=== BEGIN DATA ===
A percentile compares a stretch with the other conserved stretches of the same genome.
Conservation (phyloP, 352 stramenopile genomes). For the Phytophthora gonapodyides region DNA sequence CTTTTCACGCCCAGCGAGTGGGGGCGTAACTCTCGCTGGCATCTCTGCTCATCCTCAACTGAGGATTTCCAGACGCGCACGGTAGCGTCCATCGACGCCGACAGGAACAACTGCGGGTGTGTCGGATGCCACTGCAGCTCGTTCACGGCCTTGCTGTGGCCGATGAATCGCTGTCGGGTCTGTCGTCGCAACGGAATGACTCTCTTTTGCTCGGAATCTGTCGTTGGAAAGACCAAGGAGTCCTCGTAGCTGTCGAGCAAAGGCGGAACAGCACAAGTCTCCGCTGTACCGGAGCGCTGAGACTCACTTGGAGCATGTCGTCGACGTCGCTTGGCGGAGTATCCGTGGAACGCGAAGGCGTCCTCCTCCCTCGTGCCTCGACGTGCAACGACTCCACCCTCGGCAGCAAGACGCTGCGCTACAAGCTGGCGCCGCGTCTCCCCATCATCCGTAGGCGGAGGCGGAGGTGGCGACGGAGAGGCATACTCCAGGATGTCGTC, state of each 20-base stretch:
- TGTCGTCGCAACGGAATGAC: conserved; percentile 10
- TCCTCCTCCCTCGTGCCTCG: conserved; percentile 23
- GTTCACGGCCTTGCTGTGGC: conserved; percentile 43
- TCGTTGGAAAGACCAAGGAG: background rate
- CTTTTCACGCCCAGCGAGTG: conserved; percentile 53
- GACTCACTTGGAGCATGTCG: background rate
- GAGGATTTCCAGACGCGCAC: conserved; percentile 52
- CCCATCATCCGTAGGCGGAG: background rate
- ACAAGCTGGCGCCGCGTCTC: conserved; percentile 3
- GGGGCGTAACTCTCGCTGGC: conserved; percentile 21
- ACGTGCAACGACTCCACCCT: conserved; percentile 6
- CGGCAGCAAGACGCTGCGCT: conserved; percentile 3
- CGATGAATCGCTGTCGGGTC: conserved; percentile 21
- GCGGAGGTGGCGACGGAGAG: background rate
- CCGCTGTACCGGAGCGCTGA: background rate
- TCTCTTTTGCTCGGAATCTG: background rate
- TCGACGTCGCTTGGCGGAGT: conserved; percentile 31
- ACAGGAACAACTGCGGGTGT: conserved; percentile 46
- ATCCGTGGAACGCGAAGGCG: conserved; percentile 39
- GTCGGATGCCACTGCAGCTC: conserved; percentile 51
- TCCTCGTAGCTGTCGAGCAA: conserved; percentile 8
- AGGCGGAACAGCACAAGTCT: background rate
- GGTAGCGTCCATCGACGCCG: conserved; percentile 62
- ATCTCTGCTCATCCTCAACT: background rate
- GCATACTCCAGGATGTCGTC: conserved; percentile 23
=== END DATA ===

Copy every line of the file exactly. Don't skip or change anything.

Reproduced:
A percentile compares a stretch with the other conserved stretches of the same genome.
Conservation (phyloP, 352 stramenopile genomes). For the Phytophthora gonapodyides region DNA sequence CTTTTCACGCCCAGCGAGTGGGGGCGTAACTCTCGCTGGCATCTCTGCTCATCCTCAACTGAGGATTTCCAGACGCGCACGGTAGCGTCCATCGACGCCGACAGGAACAACTGCGGGTGTGTCGGATGCCACTGCAGCTCGTTCACGGCCTTGCTGTGGCCGATGAATCGCTGTCGGGTCTGTCGTCGCAACGGAATGACTCTCTTTTGCTCGGAATCTGTCGTTGGAAAGACCAAGGAGTCCTCGTAGCTGTCGAGCAAAGGCGGAACAGCACAAGTCTCCGCTGTACCGGAGCGCTGAGACTCACTTGGAGCATGTCGTCGACGTCGCTTGGCGGAGTATCCGTGGAACGCGAAGGCGTCCTCCTCCCTCGTGCCTCGACGTGCAACGACTCCACCCTCGGCAGCAAGACGCTGCGCTACAAGCTGGCGCCGCGTCTCCCCATCATCCGTAGGCGGAGGCGGAGGTGGCGACGGAGAGGCATACTCCAGGATGTCGTC, state of each 20-base stretch:
- TGTCGTCGCAACGGAATGAC: conserved; percentile 10
- TCCTCCTCCCTCGTGCCTCG: conserved; percentile 23
- GTTCACGGCCTTGCTGTGGC: conserved; percentile 43
- TCGTTGGAAAGACCAAGGAG: background rate
- CTTTTCACGCCCAGCGAGTG: conserved; percentile 53
- GACTCACTTGGAGCATGTCG: background rate
- GAGGATTTCCAGACGCGCAC: conserved; percentile 52
- CCCATCATCCGTAGGCGGAG: background rate
- ACAAGCTGGCGCCGCGTCTC: conserved; percentile 3
- GGGGCGTAACTCTCGCTGGC: conserved; percentile 21
- ACGTGCAACGACTCCACCCT: conserved; percentile 6
- CGGCAGCAAGACGCTGCGCT: conserved; percentile 3
- CGATGAATCGCTGTCGGGTC: conserved; percentile 21
- GCGGAGGTGGCGACGGAGAG: background rate
- CCGCTGTACCGGAGCGCTGA: background rate
- TCTCTTTTGCTCGGAATCTG: background rate
- TCGACGTCGCTTGGCGGAGT: conserved; percentile 31
- ACAGGAACAACTGCGGGTGT: conserved; percentile 46
- ATCCGTGGAACGCGAAGGCG: conserved; percentile 39
- GTCGGATGCCACTGCAGCTC: conserved; percentile 51
- TCCTCGTAGCTGTCGAGCAA: conserved; percentile 8
- AGGCGGAACAGCACAAGTCT: background rate
- GGTAGCGTCCATCGACGCCG: conserved; percentile 62
- ATCTCTGCTCATCCTCAACT: background rate
- GCATACTCCAGGATGTCGTC: conserved; percentile 23